So how can technology make enable these goals? The key features of the educational technology that I envision are a touchscreen tablet that can easily accept being linked to keyboards, mice, and things like microscopes and sensors for special assignments, a front-mounted camera that can identify the user, a microphone with voice recognition, GPS for locational data, and a system that monitors user activity. Expect it to be loaded with apps that are directly educational, like classic books, history lessons, and math and science worksheets, along with creative apps for art and music and programming, and the usual social networking and games.
Today, the majority of teacher's energy is spent making lesson plans, delivering lectures, and grading assignments. These core educational tasks are about transmitting information and checking that it is received. As they are currently performed, involve a massive duplication of effort, a waste of trained expert's time on menial tasks, and make it impossible to actually develop best practices.
Rather than the lecture, homework, and test model, a textbook app provides multimedia (text + video + extra clarifications) tutorials on the subject, followed by a series of practice problems. Rather than having to demonstrate lessons and maintain order in the classroom, the teacher has time to work with students individually, along with a wealth of data about exactly what in the lesson their students don’t understand. The class doesn’t have to run at the pace of the slowest student, each student can work through the lesson at their own pace and style: alone, in a group, outdoors, or late at night.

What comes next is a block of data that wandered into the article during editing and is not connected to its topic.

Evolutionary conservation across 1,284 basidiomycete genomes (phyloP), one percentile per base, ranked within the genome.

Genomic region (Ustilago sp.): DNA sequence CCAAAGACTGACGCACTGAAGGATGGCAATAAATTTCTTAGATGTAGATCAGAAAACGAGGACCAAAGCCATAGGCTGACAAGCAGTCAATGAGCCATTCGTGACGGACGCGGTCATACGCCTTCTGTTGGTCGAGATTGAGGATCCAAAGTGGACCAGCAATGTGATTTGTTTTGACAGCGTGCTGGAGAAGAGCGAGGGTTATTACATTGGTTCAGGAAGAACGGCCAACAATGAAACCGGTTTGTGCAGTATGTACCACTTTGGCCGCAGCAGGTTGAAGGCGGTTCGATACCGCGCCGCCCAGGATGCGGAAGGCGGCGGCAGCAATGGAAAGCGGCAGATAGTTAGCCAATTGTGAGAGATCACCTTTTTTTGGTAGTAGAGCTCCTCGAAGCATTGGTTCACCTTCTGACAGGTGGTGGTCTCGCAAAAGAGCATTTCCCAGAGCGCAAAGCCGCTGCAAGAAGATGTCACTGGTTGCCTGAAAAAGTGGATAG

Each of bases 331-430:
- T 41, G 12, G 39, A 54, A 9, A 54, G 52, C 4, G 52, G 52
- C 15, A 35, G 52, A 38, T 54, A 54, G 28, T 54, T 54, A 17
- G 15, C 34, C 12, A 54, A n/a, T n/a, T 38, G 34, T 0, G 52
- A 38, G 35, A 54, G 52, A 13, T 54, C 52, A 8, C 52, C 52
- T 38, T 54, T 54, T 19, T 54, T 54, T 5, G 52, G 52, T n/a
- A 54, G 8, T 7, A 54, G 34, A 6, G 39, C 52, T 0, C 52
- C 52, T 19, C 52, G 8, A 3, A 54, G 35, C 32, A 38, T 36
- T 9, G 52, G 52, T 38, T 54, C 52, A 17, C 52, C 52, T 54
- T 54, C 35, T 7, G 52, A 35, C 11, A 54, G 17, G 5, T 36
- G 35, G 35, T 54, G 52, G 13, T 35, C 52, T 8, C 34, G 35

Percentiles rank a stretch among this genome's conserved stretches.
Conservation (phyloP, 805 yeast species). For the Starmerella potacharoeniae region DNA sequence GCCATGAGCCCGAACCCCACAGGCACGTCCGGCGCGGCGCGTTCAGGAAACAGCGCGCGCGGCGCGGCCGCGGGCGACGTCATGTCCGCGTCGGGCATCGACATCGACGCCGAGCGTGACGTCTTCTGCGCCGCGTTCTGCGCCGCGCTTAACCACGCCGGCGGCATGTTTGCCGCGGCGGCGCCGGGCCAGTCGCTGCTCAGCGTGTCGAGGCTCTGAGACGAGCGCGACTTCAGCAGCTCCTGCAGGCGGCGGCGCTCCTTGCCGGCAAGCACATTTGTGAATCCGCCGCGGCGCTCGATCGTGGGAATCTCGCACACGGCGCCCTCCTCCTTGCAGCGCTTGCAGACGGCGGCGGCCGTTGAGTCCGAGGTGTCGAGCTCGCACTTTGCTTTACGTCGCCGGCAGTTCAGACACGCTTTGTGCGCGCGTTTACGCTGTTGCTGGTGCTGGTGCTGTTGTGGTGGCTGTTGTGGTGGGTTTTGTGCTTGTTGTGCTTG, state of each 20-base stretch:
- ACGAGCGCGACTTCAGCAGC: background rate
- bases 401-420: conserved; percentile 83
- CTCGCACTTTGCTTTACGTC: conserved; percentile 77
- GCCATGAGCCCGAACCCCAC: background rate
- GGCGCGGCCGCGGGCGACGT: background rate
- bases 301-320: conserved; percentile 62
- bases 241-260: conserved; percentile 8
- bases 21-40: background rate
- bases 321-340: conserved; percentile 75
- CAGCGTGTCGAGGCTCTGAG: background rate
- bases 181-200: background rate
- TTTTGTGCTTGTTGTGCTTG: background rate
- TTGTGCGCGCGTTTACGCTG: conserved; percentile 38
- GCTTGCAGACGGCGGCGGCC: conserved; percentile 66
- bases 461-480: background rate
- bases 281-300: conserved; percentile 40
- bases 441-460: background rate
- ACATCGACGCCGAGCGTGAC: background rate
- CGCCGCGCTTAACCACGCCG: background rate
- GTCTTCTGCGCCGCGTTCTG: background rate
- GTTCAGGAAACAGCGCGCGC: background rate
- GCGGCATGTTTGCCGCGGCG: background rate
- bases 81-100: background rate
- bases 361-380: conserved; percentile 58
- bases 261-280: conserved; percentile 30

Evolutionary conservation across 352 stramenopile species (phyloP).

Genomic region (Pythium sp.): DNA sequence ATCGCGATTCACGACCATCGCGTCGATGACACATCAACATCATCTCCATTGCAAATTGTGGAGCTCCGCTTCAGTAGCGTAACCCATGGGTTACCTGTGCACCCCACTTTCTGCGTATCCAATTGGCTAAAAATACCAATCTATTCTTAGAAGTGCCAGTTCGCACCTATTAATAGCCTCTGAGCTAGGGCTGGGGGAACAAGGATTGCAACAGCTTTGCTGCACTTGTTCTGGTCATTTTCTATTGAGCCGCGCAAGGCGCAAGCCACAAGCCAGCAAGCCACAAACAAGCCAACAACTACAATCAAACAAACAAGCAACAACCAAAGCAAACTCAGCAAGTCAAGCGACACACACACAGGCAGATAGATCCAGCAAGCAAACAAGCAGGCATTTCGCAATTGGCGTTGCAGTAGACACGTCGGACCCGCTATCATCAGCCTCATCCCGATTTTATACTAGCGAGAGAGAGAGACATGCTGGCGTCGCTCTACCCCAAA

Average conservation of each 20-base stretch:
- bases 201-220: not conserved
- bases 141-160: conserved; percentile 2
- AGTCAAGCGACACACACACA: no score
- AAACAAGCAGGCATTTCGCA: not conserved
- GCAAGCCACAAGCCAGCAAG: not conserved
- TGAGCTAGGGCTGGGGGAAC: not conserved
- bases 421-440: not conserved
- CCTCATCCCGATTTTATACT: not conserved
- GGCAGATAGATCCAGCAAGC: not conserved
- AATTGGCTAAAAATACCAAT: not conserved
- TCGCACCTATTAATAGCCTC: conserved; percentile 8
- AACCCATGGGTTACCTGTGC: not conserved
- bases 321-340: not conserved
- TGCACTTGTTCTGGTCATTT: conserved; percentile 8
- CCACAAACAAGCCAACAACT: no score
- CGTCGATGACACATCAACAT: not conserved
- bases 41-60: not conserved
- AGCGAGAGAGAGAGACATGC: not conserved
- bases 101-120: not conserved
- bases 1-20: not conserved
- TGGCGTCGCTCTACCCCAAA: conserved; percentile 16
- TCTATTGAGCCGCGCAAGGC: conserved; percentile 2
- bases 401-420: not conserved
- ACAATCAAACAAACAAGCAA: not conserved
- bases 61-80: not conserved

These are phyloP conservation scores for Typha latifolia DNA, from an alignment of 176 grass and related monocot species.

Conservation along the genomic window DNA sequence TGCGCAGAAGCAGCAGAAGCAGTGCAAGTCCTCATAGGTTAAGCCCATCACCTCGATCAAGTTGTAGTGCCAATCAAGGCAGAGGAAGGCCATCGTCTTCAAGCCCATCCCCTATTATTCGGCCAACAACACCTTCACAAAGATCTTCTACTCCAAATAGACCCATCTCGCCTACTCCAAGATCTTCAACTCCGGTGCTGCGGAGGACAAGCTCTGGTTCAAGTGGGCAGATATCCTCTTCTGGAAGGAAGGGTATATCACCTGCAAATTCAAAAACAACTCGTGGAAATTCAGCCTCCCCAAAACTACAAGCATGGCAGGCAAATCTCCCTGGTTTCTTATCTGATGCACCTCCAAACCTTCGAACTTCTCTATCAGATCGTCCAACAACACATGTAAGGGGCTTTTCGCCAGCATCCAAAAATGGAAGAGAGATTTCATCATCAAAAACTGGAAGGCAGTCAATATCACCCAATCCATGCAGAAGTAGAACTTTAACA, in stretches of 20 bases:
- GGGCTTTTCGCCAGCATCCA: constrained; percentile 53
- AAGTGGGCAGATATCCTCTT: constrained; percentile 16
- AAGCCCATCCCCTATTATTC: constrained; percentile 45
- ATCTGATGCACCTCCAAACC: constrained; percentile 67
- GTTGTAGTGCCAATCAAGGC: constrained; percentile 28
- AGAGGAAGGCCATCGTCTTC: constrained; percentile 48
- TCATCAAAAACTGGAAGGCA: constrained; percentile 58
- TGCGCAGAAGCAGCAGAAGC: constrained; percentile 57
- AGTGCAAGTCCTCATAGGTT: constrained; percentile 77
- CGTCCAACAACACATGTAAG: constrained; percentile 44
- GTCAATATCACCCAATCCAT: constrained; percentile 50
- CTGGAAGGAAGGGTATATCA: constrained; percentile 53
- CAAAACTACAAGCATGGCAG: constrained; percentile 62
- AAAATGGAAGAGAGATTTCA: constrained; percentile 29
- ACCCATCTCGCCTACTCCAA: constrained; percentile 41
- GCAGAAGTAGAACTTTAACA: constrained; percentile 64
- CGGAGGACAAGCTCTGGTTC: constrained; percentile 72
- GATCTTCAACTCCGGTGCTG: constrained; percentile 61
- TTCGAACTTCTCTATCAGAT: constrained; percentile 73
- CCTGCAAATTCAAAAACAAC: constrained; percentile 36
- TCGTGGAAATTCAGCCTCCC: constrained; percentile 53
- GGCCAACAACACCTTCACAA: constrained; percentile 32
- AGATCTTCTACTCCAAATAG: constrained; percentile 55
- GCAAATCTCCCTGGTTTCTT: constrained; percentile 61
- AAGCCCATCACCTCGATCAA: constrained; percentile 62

Completing a lesson gives you ‘credit’ that you can use to unlock the next lesson, games, and in some cases a useful tool. For example reading a book and writing about it lets you check out more ebooks from the school’s library, or audition for the play. Mastering addition, subtraction, multiplication, and division gives you a four function calculator. Trig and algebra give you a graphing calculator, and completing calculus gives you something like Wolfram Alpha. Completing a unit in science might allow you to sign up for a field-trip or experiment. Participating in a gallery show might upgrade your available art apps from Paint to Photoshop to Maya. Rewarding people for doing good work by giving them more of the same keys both intrinsic and extrinsic rewards.
Finally, I do believe that testing is important, but as it stands, we spend too much time testing students, and students spend too much time worrying about tests. Why not the student review the material as much as they want, and then when they’re ready, they go to a “Quiet Room” where talking is discouraged, put their tablets in test mode, and complete a worksheet just like the ones they’ve practiced with by their selves. In test mode, communication applications are locked down and the face-recognition camera makes sure that the right person is using it. If the student didn’t bother to prepare or scored poorly compared to their previous work, their teacher is automatically alerted.